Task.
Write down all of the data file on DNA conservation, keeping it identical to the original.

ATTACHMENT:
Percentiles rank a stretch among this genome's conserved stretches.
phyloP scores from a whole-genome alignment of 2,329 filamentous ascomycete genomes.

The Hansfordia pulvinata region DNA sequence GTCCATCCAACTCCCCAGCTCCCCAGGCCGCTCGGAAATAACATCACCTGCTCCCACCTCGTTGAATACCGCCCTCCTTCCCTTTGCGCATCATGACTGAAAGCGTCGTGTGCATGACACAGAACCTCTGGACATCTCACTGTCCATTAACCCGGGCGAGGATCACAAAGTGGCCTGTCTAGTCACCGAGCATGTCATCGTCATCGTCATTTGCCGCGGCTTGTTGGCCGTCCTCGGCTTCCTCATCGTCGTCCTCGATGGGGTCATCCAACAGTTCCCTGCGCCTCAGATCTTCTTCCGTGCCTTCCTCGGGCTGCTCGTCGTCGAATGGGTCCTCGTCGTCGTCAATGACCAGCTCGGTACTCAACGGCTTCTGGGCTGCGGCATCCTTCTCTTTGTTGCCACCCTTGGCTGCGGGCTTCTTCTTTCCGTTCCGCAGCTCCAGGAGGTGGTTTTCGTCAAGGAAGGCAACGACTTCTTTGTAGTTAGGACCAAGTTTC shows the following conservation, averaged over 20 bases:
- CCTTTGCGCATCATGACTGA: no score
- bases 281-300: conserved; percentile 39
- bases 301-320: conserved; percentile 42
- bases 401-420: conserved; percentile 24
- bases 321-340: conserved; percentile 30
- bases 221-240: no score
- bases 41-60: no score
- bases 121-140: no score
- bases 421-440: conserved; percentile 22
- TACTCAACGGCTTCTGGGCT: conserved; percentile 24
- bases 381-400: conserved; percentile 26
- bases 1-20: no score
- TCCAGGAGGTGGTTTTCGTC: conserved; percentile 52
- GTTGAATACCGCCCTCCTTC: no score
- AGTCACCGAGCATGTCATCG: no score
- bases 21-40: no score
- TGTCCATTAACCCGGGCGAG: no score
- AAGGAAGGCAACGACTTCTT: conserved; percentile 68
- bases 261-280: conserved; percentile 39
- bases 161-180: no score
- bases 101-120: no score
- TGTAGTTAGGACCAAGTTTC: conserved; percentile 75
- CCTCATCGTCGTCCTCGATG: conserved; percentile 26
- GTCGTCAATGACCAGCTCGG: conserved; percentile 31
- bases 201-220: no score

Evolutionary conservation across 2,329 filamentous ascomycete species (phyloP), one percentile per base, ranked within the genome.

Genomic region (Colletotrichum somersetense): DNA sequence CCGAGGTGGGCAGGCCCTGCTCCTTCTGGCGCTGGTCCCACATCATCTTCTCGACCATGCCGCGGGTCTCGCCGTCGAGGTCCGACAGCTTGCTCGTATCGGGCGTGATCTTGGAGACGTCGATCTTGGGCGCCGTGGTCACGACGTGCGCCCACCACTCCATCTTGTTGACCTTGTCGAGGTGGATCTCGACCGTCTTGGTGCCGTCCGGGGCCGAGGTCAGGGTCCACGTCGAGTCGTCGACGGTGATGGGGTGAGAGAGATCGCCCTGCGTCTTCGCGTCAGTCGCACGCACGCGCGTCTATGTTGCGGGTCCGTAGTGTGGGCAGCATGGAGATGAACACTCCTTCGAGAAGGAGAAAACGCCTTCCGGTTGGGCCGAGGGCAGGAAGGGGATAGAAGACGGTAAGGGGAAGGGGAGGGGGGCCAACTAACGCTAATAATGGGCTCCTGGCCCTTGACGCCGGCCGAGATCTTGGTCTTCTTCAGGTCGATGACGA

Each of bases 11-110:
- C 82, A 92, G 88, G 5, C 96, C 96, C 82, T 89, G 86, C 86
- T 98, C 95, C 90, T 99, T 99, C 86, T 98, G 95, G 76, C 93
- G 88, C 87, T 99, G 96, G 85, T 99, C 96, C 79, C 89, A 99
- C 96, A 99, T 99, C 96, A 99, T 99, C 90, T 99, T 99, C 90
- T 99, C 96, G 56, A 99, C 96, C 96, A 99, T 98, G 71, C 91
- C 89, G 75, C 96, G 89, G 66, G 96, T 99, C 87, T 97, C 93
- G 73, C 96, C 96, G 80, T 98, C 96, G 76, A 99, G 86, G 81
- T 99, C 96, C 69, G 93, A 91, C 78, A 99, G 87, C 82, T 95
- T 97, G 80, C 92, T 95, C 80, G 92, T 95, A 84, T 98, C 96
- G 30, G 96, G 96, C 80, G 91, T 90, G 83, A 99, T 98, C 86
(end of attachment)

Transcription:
Percentiles rank a stretch among this genome's conserved stretches.
phyloP scores from a whole-genome alignment of 2,329 filamentous ascomycete genomes.

The Hansfordia pulvinata region DNA sequence GTCCATCCAACTCCCCAGCTCCCCAGGCCGCTCGGAAATAACATCACCTGCTCCCACCTCGTTGAATACCGCCCTCCTTCCCTTTGCGCATCATGACTGAAAGCGTCGTGTGCATGACACAGAACCTCTGGACATCTCACTGTCCATTAACCCGGGCGAGGATCACAAAGTGGCCTGTCTAGTCACCGAGCATGTCATCGTCATCGTCATTTGCCGCGGCTTGTTGGCCGTCCTCGGCTTCCTCATCGTCGTCCTCGATGGGGTCATCCAACAGTTCCCTGCGCCTCAGATCTTCTTCCGTGCCTTCCTCGGGCTGCTCGTCGTCGAATGGGTCCTCGTCGTCGTCAATGACCAGCTCGGTACTCAACGGCTTCTGGGCTGCGGCATCCTTCTCTTTGTTGCCACCCTTGGCTGCGGGCTTCTTCTTTCCGTTCCGCAGCTCCAGGAGGTGGTTTTCGTCAAGGAAGGCAACGACTTCTTTGTAGTTAGGACCAAGTTTC shows the following conservation, averaged over 20 bases:
- CCTTTGCGCATCATGACTGA: no score
- bases 281-300: conserved; percentile 39
- bases 301-320: conserved; percentile 42
- bases 401-420: conserved; percentile 24
- bases 321-340: conserved; percentile 30
- bases 221-240: no score
- bases 41-60: no score
- bases 121-140: no score
- bases 421-440: conserved; percentile 22
- TACTCAACGGCTTCTGGGCT: conserved; percentile 24
- bases 381-400: conserved; percentile 26
- bases 1-20: no score
- TCCAGGAGGTGGTTTTCGTC: conserved; percentile 52
- GTTGAATACCGCCCTCCTTC: no score
- AGTCACCGAGCATGTCATCG: no score
- bases 21-40: no score
- TGTCCATTAACCCGGGCGAG: no score
- AAGGAAGGCAACGACTTCTT: conserved; percentile 68
- bases 261-280: conserved; percentile 39
- bases 161-180: no score
- bases 101-120: no score
- TGTAGTTAGGACCAAGTTTC: conserved; percentile 75
- CCTCATCGTCGTCCTCGATG: conserved; percentile 26
- GTCGTCAATGACCAGCTCGG: conserved; percentile 31
- bases 201-220: no score

Evolutionary conservation across 2,329 filamentous ascomycete species (phyloP), one percentile per base, ranked within the genome.

Genomic region (Colletotrichum somersetense): DNA sequence CCGAGGTGGGCAGGCCCTGCTCCTTCTGGCGCTGGTCCCACATCATCTTCTCGACCATGCCGCGGGTCTCGCCGTCGAGGTCCGACAGCTTGCTCGTATCGGGCGTGATCTTGGAGACGTCGATCTTGGGCGCCGTGGTCACGACGTGCGCCCACCACTCCATCTTGTTGACCTTGTCGAGGTGGATCTCGACCGTCTTGGTGCCGTCCGGGGCCGAGGTCAGGGTCCACGTCGAGTCGTCGACGGTGATGGGGTGAGAGAGATCGCCCTGCGTCTTCGCGTCAGTCGCACGCACGCGCGTCTATGTTGCGGGTCCGTAGTGTGGGCAGCATGGAGATGAACACTCCTTCGAGAAGGAGAAAACGCCTTCCGGTTGGGCCGAGGGCAGGAAGGGGATAGAAGACGGTAAGGGGAAGGGGAGGGGGGCCAACTAACGCTAATAATGGGCTCCTGGCCCTTGACGCCGGCCGAGATCTTGGTCTTCTTCAGGTCGATGACGA

Each of bases 11-110:
- C 82, A 92, G 88, G 5, C 96, C 96, C 82, T 89, G 86, C 86
- T 98, C 95, C 90, T 99, T 99, C 86, T 98, G 95, G 76, C 93
- G 88, C 87, T 99, G 96, G 85, T 99, C 96, C 79, C 89, A 99
- C 96, A 99, T 99, C 96, A 99, T 99, C 90, T 99, T 99, C 90
- T 99, C 96, G 56, A 99, C 96, C 96, A 99, T 98, G 71, C 91
- C 89, G 75, C 96, G 89, G 66, G 96, T 99, C 87, T 97, C 93
- G 73, C 96, C 96, G 80, T 98, C 96, G 76, A 99, G 86, G 81
- T 99, C 96, C 69, G 93, A 91, C 78, A 99, G 87, C 82, T 95
- T 97, G 80, C 92, T 95, C 80, G 92, T 95, A 84, T 98, C 96
- G 30, G 96, G 96, C 80, G 91, T 90, G 83, A 99, T 98, C 86